Use Advance Organizers In Math

Use imagery and graphics to develop interest and excitement in course materials.

Good teaching requires skill and technique. You can develop skills from mastery of content, foundational knowledge and experience, and develop techniques from utilization of tools, techniques and instruments to enhance the learning experience, thus motivating and challenging students. Advance organizers, according to Richard Lesh, educator and instructional coach, are introductory instructional units used to provide ideational scaffolding for new ideas and to point out similarities and differences between the new material and previously learned concepts.


1. Read a narrative. Set the tone for a discussion or lecture by reading a short passage that describes or contains elements of the planned topic. Examples might include a journal, newspaper article or monologue from a familiar television show. The goal is to entice the learners to want to know more about the subject.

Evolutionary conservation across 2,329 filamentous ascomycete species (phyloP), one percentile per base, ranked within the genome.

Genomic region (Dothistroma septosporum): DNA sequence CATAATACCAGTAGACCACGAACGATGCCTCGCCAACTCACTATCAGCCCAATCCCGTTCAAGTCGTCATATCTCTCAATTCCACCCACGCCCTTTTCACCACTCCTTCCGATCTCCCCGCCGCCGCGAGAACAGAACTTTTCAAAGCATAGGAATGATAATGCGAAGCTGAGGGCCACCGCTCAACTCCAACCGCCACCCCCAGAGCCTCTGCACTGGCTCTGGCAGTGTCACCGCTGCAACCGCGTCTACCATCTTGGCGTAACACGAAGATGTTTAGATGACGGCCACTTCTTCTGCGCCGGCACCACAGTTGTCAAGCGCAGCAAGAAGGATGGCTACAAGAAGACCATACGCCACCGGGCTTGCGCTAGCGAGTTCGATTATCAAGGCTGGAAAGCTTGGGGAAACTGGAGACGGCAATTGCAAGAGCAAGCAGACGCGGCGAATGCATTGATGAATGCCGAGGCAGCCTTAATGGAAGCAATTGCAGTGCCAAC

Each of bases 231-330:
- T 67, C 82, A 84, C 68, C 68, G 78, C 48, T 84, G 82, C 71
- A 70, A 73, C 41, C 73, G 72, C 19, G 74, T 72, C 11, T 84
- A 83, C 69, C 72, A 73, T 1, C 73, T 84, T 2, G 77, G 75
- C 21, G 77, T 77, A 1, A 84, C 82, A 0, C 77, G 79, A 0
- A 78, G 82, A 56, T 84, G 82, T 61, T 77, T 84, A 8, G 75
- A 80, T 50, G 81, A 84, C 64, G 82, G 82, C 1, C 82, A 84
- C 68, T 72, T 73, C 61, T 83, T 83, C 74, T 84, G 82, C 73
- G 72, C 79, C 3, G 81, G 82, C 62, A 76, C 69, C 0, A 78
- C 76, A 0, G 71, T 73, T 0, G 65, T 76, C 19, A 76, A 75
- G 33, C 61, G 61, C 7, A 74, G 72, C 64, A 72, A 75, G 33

2. Use an expository activity. Develop a prescribed set of instructions for students to follow to achieve a desired result. In a math course, this might be a business calculation or formula; in a science course, it could be a pre-laboratory experiment which develops the manipulative or kinesthetic skills of the students.

3. Utilize skimming techniques. Provide the students with a list of questions to answer and provide a designated time period where they must answer all of them using the textbook or Internet as resources. This is a bit of a scavenger hunt and could simply involve defining the formulas for a list of terms.

4. Develop a mental dazzle using graphic organizers. Assemble a collage of visual representations of subject-related material or show a short video of images that represent the topic of interest and convey a consistent theme. Consider a day in the life of an accountant, auditor, astronaut or banker.

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